Will consumers pay the price for Certified Humane beef?
The Globe and Mail
Humane beef has been in the news recently – but what has not been the prime focus is the economics of that product. Meat sold as certified by a particular system (Certified Humane, Canada Organic, SPCA Certified) is not necessarily produced from animals treated more humanely than those whose meat comes without a certification.
Genex Introduces RumiLife Electrolyte M Supplement for Mature Cattle
This product helps maintain normal hydration, electrolyte balance and dry matter intake during periods of stress. Designed to drive water intake, the potassium-packed electrolyte will help cattle stay on track to beat the heat or other stress-induced situations. The product is highly palatable and includes dextrose, sucrose and lactose for added energy.
The cheapest method to control pasture weeds
Doug Mayo, Jay Ferrell
From time to time people ask, “What is the cheapest way to control weeds in pastures?” A healthy, vigorous pasture grass will choke out most weeds that try to get established. Even so, the very best pasture managers have to deal with weeds of some sort because Florida’s climate provides an ideal habitat for weed establishment and growth.
Identify Your Pasture Grasses
A number of On Pasture readers have asked for help identifying what they’ve got growing in their pastures. Finding resources for all of you is a little challenging because you’re all over the globe, and while there are some similarities, there are also a lot of differences. With that in mind, here are some resources you can check out to get you started.
Distiller grains: Production and utilization within beef feedlot rations
Farm and Ranch Guide
There are a number of feed alternatives that are utilized when formulating beef feedlot rations which range from bread co-product to potato silage and more. A common feed alternative utilized in the Midwestern region is corn distillers grains. Feed alternatives enable producers to decrease cost of production while still meeting the animal’s energy demands.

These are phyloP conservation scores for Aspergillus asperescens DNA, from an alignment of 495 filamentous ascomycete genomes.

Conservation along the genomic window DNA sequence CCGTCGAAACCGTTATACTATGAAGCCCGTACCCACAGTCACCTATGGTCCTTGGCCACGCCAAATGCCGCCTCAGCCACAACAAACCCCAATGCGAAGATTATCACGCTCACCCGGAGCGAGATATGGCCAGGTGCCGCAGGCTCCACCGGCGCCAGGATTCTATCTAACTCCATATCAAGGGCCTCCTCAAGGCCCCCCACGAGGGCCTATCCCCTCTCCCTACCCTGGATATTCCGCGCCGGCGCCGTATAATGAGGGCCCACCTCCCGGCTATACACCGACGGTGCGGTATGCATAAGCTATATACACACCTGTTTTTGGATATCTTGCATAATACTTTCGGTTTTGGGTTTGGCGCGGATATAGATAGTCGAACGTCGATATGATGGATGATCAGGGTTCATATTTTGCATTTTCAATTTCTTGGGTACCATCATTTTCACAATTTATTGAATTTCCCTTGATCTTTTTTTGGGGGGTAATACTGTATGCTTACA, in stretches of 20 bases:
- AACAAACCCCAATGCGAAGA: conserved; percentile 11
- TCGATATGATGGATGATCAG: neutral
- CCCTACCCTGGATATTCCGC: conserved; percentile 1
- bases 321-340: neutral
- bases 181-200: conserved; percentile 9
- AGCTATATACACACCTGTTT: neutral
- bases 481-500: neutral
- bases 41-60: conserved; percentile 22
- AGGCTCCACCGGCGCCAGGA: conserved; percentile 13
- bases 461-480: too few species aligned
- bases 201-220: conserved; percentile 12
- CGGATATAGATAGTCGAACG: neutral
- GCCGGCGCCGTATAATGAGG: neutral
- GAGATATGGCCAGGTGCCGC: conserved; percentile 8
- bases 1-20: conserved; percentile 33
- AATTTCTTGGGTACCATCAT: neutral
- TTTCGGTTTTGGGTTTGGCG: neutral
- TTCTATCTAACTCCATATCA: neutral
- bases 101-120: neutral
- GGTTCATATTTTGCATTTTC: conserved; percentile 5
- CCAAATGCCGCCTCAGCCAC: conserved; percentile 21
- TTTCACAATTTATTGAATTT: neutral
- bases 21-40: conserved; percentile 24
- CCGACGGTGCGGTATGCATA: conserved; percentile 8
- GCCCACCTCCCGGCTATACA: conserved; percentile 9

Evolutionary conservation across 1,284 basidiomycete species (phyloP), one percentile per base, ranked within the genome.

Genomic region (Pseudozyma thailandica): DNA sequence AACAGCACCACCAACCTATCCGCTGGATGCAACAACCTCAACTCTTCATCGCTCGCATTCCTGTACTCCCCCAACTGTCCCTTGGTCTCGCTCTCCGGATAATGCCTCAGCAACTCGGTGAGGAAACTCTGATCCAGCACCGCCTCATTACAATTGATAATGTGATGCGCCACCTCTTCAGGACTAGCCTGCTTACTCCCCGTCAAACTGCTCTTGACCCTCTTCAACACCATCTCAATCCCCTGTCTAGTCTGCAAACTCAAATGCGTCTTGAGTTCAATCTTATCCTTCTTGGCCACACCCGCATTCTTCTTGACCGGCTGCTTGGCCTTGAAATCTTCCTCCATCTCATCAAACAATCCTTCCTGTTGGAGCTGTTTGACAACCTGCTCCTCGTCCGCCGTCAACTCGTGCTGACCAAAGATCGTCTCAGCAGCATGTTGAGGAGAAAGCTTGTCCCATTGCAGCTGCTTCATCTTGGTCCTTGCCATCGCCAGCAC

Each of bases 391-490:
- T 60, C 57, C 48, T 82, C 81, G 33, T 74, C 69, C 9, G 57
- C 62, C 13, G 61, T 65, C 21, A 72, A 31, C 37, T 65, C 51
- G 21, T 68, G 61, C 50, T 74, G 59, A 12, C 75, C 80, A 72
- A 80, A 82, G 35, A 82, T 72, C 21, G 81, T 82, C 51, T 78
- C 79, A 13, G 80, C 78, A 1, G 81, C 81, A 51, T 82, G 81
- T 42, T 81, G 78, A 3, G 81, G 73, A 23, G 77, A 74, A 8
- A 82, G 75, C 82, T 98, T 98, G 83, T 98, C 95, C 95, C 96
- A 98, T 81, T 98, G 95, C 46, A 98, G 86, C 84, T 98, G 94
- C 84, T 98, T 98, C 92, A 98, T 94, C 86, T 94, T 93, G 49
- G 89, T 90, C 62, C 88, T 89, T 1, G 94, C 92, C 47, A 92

Veterinarian offers tips to keep first-calf heifers productive in the herd.
Heather Smith Thomas
Angus Beef Bulletin Extra
It can be a challenge to get first calvers rebred without losing ground. All too often they calve later the next year or come up open. The 2-year-old is nursing her first calf, still growing, and needs good nutrition and body condition to cycle on schedule after calving.
Breeding and Hay Season
Dr. Andrew Griffith
University of Tennessee
Hay season is around the corner for most cattle producers while breeding season has already begun or about to start for spring calving cattle herds. These two aspects of cattle production are major contributors to the overall profitability of most operations.
Managing the Spring Flush
Ohio Beef Cattle Letter
For most of us, forage growth is here and we are in the spring “flush” of growth. For pasture and hay fields that are primarily grass based, we may get up to 70% of our growth in the next month or so. One reason we have so much growth now is that we generally have ideal growing conditions and our forages are in the reproductive stage of growth.
University of Missouri Awarded $2M to Study Cattle Genetics
The University of Missouri has received a $2 million grant to study cattle genetics. The Columbia Daily Tribune reports that the grant is part of $16.5 million in federal funding meant to increase food availability, safety and sustainability.
Stocker Cattle Initiative to Beef Up Southern Tier Ag
Recently awarded a $627,000 grant as part of the $5 million Southern Tier Agricultural Industry Enhancement Program, Cornell is looking to bring an emerging livestock market known as “stocker” beef cattle to the Southern Tier.